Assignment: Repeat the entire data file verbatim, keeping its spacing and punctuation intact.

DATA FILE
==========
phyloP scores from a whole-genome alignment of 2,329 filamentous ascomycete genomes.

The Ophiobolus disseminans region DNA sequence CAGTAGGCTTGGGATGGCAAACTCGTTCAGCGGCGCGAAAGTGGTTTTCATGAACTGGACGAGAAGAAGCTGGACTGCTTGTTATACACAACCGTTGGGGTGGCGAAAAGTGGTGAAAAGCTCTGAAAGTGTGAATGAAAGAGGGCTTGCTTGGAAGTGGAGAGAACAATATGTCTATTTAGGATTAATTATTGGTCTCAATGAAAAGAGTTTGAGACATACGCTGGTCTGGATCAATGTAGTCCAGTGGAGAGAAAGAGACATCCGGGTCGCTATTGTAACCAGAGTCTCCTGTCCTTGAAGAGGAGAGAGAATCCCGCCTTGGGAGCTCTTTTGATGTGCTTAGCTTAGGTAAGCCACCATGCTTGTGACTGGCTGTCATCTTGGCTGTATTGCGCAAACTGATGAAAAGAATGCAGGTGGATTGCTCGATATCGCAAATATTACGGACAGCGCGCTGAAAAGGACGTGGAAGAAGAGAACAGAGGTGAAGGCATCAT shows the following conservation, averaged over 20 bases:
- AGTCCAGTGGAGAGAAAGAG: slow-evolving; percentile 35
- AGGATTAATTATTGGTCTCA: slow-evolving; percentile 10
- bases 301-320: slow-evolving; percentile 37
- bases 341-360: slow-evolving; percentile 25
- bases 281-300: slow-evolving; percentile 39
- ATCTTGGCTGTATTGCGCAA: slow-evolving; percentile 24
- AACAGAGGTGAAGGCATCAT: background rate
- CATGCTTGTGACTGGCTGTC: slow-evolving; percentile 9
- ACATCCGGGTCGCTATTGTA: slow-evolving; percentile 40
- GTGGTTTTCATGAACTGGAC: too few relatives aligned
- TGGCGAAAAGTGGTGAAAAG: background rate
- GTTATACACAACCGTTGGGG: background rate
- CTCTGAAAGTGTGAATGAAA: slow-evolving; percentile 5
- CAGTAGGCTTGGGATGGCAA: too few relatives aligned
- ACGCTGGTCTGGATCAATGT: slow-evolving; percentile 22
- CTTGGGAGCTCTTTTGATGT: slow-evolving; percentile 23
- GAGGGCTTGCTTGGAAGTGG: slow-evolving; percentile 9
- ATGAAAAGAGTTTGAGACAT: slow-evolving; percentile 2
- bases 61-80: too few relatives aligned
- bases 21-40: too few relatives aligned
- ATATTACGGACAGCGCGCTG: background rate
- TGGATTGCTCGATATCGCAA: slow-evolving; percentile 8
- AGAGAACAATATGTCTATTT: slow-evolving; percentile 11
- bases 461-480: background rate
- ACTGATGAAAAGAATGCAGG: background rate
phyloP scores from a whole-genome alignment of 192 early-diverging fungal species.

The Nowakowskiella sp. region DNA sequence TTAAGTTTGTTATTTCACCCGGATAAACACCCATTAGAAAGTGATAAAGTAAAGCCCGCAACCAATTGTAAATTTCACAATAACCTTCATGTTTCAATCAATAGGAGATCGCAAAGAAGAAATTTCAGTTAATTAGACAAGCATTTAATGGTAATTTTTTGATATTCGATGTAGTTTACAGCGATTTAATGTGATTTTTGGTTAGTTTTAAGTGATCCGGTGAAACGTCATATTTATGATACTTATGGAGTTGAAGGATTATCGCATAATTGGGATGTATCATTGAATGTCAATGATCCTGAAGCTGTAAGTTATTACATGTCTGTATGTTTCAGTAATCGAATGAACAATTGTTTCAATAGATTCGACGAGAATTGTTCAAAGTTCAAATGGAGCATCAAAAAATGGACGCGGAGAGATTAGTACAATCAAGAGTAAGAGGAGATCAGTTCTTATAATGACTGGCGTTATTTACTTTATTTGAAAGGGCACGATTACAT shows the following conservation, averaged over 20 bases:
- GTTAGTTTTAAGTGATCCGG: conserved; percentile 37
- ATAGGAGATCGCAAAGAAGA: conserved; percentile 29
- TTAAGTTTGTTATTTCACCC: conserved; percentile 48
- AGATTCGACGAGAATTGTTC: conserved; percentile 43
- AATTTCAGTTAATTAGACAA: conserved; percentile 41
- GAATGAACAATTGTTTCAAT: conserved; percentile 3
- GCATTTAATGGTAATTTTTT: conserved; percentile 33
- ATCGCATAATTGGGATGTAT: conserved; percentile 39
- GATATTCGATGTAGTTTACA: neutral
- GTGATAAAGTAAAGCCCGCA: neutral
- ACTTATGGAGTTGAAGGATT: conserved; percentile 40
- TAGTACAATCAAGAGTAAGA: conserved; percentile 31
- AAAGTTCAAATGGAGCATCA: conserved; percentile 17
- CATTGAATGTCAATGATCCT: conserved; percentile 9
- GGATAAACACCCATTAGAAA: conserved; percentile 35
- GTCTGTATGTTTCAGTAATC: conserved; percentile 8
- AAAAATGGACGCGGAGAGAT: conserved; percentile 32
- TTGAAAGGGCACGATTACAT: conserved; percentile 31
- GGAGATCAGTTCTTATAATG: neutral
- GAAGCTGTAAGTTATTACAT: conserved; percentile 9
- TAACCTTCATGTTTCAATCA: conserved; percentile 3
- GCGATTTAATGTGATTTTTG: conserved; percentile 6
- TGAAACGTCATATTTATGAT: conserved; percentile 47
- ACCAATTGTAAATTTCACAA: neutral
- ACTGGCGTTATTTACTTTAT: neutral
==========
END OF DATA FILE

phyloP scores from a whole-genome alignment of 2,329 filamentous ascomycete genomes.

The Ophiobolus disseminans region DNA sequence CAGTAGGCTTGGGATGGCAAACTCGTTCAGCGGCGCGAAAGTGGTTTTCATGAACTGGACGAGAAGAAGCTGGACTGCTTGTTATACACAACCGTTGGGGTGGCGAAAAGTGGTGAAAAGCTCTGAAAGTGTGAATGAAAGAGGGCTTGCTTGGAAGTGGAGAGAACAATATGTCTATTTAGGATTAATTATTGGTCTCAATGAAAAGAGTTTGAGACATACGCTGGTCTGGATCAATGTAGTCCAGTGGAGAGAAAGAGACATCCGGGTCGCTATTGTAACCAGAGTCTCCTGTCCTTGAAGAGGAGAGAGAATCCCGCCTTGGGAGCTCTTTTGATGTGCTTAGCTTAGGTAAGCCACCATGCTTGTGACTGGCTGTCATCTTGGCTGTATTGCGCAAACTGATGAAAAGAATGCAGGTGGATTGCTCGATATCGCAAATATTACGGACAGCGCGCTGAAAAGGACGTGGAAGAAGAGAACAGAGGTGAAGGCATCAT shows the following conservation, averaged over 20 bases:
- AGTCCAGTGGAGAGAAAGAG: slow-evolving; percentile 35
- AGGATTAATTATTGGTCTCA: slow-evolving; percentile 10
- bases 301-320: slow-evolving; percentile 37
- bases 341-360: slow-evolving; percentile 25
- bases 281-300: slow-evolving; percentile 39
- ATCTTGGCTGTATTGCGCAA: slow-evolving; percentile 24
- AACAGAGGTGAAGGCATCAT: background rate
- CATGCTTGTGACTGGCTGTC: slow-evolving; percentile 9
- ACATCCGGGTCGCTATTGTA: slow-evolving; percentile 40
- GTGGTTTTCATGAACTGGAC: too few relatives aligned
- TGGCGAAAAGTGGTGAAAAG: background rate
- GTTATACACAACCGTTGGGG: background rate
- CTCTGAAAGTGTGAATGAAA: slow-evolving; percentile 5
- CAGTAGGCTTGGGATGGCAA: too few relatives aligned
- ACGCTGGTCTGGATCAATGT: slow-evolving; percentile 22
- CTTGGGAGCTCTTTTGATGT: slow-evolving; percentile 23
- GAGGGCTTGCTTGGAAGTGG: slow-evolving; percentile 9
- ATGAAAAGAGTTTGAGACAT: slow-evolving; percentile 2
- bases 61-80: too few relatives aligned
- bases 21-40: too few relatives aligned
- ATATTACGGACAGCGCGCTG: background rate
- TGGATTGCTCGATATCGCAA: slow-evolving; percentile 8
- AGAGAACAATATGTCTATTT: slow-evolving; percentile 11
- bases 461-480: background rate
- ACTGATGAAAAGAATGCAGG: background rate
phyloP scores from a whole-genome alignment of 192 early-diverging fungal species.

The Nowakowskiella sp. region DNA sequence TTAAGTTTGTTATTTCACCCGGATAAACACCCATTAGAAAGTGATAAAGTAAAGCCCGCAACCAATTGTAAATTTCACAATAACCTTCATGTTTCAATCAATAGGAGATCGCAAAGAAGAAATTTCAGTTAATTAGACAAGCATTTAATGGTAATTTTTTGATATTCGATGTAGTTTACAGCGATTTAATGTGATTTTTGGTTAGTTTTAAGTGATCCGGTGAAACGTCATATTTATGATACTTATGGAGTTGAAGGATTATCGCATAATTGGGATGTATCATTGAATGTCAATGATCCTGAAGCTGTAAGTTATTACATGTCTGTATGTTTCAGTAATCGAATGAACAATTGTTTCAATAGATTCGACGAGAATTGTTCAAAGTTCAAATGGAGCATCAAAAAATGGACGCGGAGAGATTAGTACAATCAAGAGTAAGAGGAGATCAGTTCTTATAATGACTGGCGTTATTTACTTTATTTGAAAGGGCACGATTACAT shows the following conservation, averaged over 20 bases:
- GTTAGTTTTAAGTGATCCGG: conserved; percentile 37
- ATAGGAGATCGCAAAGAAGA: conserved; percentile 29
- TTAAGTTTGTTATTTCACCC: conserved; percentile 48
- AGATTCGACGAGAATTGTTC: conserved; percentile 43
- AATTTCAGTTAATTAGACAA: conserved; percentile 41
- GAATGAACAATTGTTTCAAT: conserved; percentile 3
- GCATTTAATGGTAATTTTTT: conserved; percentile 33
- ATCGCATAATTGGGATGTAT: conserved; percentile 39
- GATATTCGATGTAGTTTACA: neutral
- GTGATAAAGTAAAGCCCGCA: neutral
- ACTTATGGAGTTGAAGGATT: conserved; percentile 40
- TAGTACAATCAAGAGTAAGA: conserved; percentile 31
- AAAGTTCAAATGGAGCATCA: conserved; percentile 17
- CATTGAATGTCAATGATCCT: conserved; percentile 9
- GGATAAACACCCATTAGAAA: conserved; percentile 35
- GTCTGTATGTTTCAGTAATC: conserved; percentile 8
- AAAAATGGACGCGGAGAGAT: conserved; percentile 32
- TTGAAAGGGCACGATTACAT: conserved; percentile 31
- GGAGATCAGTTCTTATAATG: neutral
- GAAGCTGTAAGTTATTACAT: conserved; percentile 9
- TAACCTTCATGTTTCAATCA: conserved; percentile 3
- GCGATTTAATGTGATTTTTG: conserved; percentile 6
- TGAAACGTCATATTTATGAT: conserved; percentile 47
- ACCAATTGTAAATTTCACAA: neutral
- ACTGGCGTTATTTACTTTAT: neutral